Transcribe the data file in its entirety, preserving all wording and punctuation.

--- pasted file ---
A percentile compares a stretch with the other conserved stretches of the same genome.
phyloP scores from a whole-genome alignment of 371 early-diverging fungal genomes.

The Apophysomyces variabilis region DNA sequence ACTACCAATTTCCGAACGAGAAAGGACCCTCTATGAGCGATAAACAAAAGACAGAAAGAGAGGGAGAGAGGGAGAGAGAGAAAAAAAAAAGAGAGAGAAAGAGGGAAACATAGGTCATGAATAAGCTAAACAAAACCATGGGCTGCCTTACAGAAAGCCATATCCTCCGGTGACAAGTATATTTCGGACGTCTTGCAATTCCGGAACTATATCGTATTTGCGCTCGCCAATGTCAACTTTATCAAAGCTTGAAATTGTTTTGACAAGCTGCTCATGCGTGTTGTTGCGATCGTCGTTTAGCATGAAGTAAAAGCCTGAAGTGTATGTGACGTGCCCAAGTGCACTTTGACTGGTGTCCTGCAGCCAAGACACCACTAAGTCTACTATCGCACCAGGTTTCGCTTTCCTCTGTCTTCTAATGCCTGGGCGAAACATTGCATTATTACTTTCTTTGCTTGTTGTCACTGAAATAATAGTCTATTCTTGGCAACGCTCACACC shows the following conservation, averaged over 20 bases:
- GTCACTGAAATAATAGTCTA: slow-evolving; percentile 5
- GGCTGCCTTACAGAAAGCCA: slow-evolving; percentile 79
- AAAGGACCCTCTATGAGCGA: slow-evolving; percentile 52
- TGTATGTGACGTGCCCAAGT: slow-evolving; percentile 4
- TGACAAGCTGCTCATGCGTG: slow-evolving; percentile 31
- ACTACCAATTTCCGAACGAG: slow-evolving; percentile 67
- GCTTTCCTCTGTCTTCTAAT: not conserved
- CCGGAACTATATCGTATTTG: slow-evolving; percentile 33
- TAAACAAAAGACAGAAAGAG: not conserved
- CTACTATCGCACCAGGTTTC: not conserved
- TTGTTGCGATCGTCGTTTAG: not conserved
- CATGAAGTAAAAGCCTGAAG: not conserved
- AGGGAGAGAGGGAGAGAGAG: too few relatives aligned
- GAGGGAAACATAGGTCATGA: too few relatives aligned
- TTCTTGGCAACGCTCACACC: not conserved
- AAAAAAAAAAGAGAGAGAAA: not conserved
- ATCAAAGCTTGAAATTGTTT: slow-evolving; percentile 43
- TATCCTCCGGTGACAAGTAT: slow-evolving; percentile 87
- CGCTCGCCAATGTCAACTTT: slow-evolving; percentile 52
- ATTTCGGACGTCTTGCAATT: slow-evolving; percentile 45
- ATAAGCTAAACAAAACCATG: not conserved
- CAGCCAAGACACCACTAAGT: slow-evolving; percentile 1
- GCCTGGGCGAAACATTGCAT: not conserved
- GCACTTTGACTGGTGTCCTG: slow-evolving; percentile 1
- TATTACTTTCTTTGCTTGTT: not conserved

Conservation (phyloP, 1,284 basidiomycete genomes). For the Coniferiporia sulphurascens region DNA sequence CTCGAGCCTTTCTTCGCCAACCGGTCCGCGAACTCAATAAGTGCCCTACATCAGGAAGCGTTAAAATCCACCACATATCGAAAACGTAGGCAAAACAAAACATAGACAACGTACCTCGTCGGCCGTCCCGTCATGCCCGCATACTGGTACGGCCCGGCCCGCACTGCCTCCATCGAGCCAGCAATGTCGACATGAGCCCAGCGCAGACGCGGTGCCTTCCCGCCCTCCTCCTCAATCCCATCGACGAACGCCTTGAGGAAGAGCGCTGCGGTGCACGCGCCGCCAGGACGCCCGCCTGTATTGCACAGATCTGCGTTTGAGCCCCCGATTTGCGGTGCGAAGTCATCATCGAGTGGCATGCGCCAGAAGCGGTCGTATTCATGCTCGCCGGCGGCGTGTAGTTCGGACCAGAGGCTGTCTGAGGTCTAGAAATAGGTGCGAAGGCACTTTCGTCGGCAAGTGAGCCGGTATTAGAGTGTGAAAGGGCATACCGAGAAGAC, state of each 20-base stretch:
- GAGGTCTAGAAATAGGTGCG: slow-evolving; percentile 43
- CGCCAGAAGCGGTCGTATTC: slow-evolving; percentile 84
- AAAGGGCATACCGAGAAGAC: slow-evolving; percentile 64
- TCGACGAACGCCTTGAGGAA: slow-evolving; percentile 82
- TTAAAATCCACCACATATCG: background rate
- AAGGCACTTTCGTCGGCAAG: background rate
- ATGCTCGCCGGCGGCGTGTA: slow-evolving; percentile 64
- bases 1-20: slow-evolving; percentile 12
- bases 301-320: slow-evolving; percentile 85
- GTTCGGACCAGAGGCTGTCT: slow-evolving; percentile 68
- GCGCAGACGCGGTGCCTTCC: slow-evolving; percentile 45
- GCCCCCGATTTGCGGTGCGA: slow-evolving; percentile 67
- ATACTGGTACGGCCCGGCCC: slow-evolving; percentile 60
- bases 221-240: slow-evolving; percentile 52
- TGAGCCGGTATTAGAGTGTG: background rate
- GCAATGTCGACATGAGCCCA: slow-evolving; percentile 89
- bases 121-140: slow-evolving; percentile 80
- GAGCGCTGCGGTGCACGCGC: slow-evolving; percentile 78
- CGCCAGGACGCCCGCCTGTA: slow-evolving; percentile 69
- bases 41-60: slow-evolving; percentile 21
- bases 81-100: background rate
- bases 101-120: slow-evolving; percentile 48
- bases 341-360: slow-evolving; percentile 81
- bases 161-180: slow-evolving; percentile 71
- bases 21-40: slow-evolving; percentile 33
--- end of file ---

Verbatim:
A percentile compares a stretch with the other conserved stretches of the same genome.
phyloP scores from a whole-genome alignment of 371 early-diverging fungal genomes.

The Apophysomyces variabilis region DNA sequence ACTACCAATTTCCGAACGAGAAAGGACCCTCTATGAGCGATAAACAAAAGACAGAAAGAGAGGGAGAGAGGGAGAGAGAGAAAAAAAAAAGAGAGAGAAAGAGGGAAACATAGGTCATGAATAAGCTAAACAAAACCATGGGCTGCCTTACAGAAAGCCATATCCTCCGGTGACAAGTATATTTCGGACGTCTTGCAATTCCGGAACTATATCGTATTTGCGCTCGCCAATGTCAACTTTATCAAAGCTTGAAATTGTTTTGACAAGCTGCTCATGCGTGTTGTTGCGATCGTCGTTTAGCATGAAGTAAAAGCCTGAAGTGTATGTGACGTGCCCAAGTGCACTTTGACTGGTGTCCTGCAGCCAAGACACCACTAAGTCTACTATCGCACCAGGTTTCGCTTTCCTCTGTCTTCTAATGCCTGGGCGAAACATTGCATTATTACTTTCTTTGCTTGTTGTCACTGAAATAATAGTCTATTCTTGGCAACGCTCACACC shows the following conservation, averaged over 20 bases:
- GTCACTGAAATAATAGTCTA: slow-evolving; percentile 5
- GGCTGCCTTACAGAAAGCCA: slow-evolving; percentile 79
- AAAGGACCCTCTATGAGCGA: slow-evolving; percentile 52
- TGTATGTGACGTGCCCAAGT: slow-evolving; percentile 4
- TGACAAGCTGCTCATGCGTG: slow-evolving; percentile 31
- ACTACCAATTTCCGAACGAG: slow-evolving; percentile 67
- GCTTTCCTCTGTCTTCTAAT: not conserved
- CCGGAACTATATCGTATTTG: slow-evolving; percentile 33
- TAAACAAAAGACAGAAAGAG: not conserved
- CTACTATCGCACCAGGTTTC: not conserved
- TTGTTGCGATCGTCGTTTAG: not conserved
- CATGAAGTAAAAGCCTGAAG: not conserved
- AGGGAGAGAGGGAGAGAGAG: too few relatives aligned
- GAGGGAAACATAGGTCATGA: too few relatives aligned
- TTCTTGGCAACGCTCACACC: not conserved
- AAAAAAAAAAGAGAGAGAAA: not conserved
- ATCAAAGCTTGAAATTGTTT: slow-evolving; percentile 43
- TATCCTCCGGTGACAAGTAT: slow-evolving; percentile 87
- CGCTCGCCAATGTCAACTTT: slow-evolving; percentile 52
- ATTTCGGACGTCTTGCAATT: slow-evolving; percentile 45
- ATAAGCTAAACAAAACCATG: not conserved
- CAGCCAAGACACCACTAAGT: slow-evolving; percentile 1
- GCCTGGGCGAAACATTGCAT: not conserved
- GCACTTTGACTGGTGTCCTG: slow-evolving; percentile 1
- TATTACTTTCTTTGCTTGTT: not conserved

Conservation (phyloP, 1,284 basidiomycete genomes). For the Coniferiporia sulphurascens region DNA sequence CTCGAGCCTTTCTTCGCCAACCGGTCCGCGAACTCAATAAGTGCCCTACATCAGGAAGCGTTAAAATCCACCACATATCGAAAACGTAGGCAAAACAAAACATAGACAACGTACCTCGTCGGCCGTCCCGTCATGCCCGCATACTGGTACGGCCCGGCCCGCACTGCCTCCATCGAGCCAGCAATGTCGACATGAGCCCAGCGCAGACGCGGTGCCTTCCCGCCCTCCTCCTCAATCCCATCGACGAACGCCTTGAGGAAGAGCGCTGCGGTGCACGCGCCGCCAGGACGCCCGCCTGTATTGCACAGATCTGCGTTTGAGCCCCCGATTTGCGGTGCGAAGTCATCATCGAGTGGCATGCGCCAGAAGCGGTCGTATTCATGCTCGCCGGCGGCGTGTAGTTCGGACCAGAGGCTGTCTGAGGTCTAGAAATAGGTGCGAAGGCACTTTCGTCGGCAAGTGAGCCGGTATTAGAGTGTGAAAGGGCATACCGAGAAGAC, state of each 20-base stretch:
- GAGGTCTAGAAATAGGTGCG: slow-evolving; percentile 43
- CGCCAGAAGCGGTCGTATTC: slow-evolving; percentile 84
- AAAGGGCATACCGAGAAGAC: slow-evolving; percentile 64
- TCGACGAACGCCTTGAGGAA: slow-evolving; percentile 82
- TTAAAATCCACCACATATCG: background rate
- AAGGCACTTTCGTCGGCAAG: background rate
- ATGCTCGCCGGCGGCGTGTA: slow-evolving; percentile 64
- bases 1-20: slow-evolving; percentile 12
- bases 301-320: slow-evolving; percentile 85
- GTTCGGACCAGAGGCTGTCT: slow-evolving; percentile 68
- GCGCAGACGCGGTGCCTTCC: slow-evolving; percentile 45
- GCCCCCGATTTGCGGTGCGA: slow-evolving; percentile 67
- ATACTGGTACGGCCCGGCCC: slow-evolving; percentile 60
- bases 221-240: slow-evolving; percentile 52
- TGAGCCGGTATTAGAGTGTG: background rate
- GCAATGTCGACATGAGCCCA: slow-evolving; percentile 89
- bases 121-140: slow-evolving; percentile 80
- GAGCGCTGCGGTGCACGCGC: slow-evolving; percentile 78
- CGCCAGGACGCCCGCCTGTA: slow-evolving; percentile 69
- bases 41-60: slow-evolving; percentile 21
- bases 81-100: background rate
- bases 101-120: slow-evolving; percentile 48
- bases 341-360: slow-evolving; percentile 81
- bases 161-180: slow-evolving; percentile 71
- bases 21-40: slow-evolving; percentile 33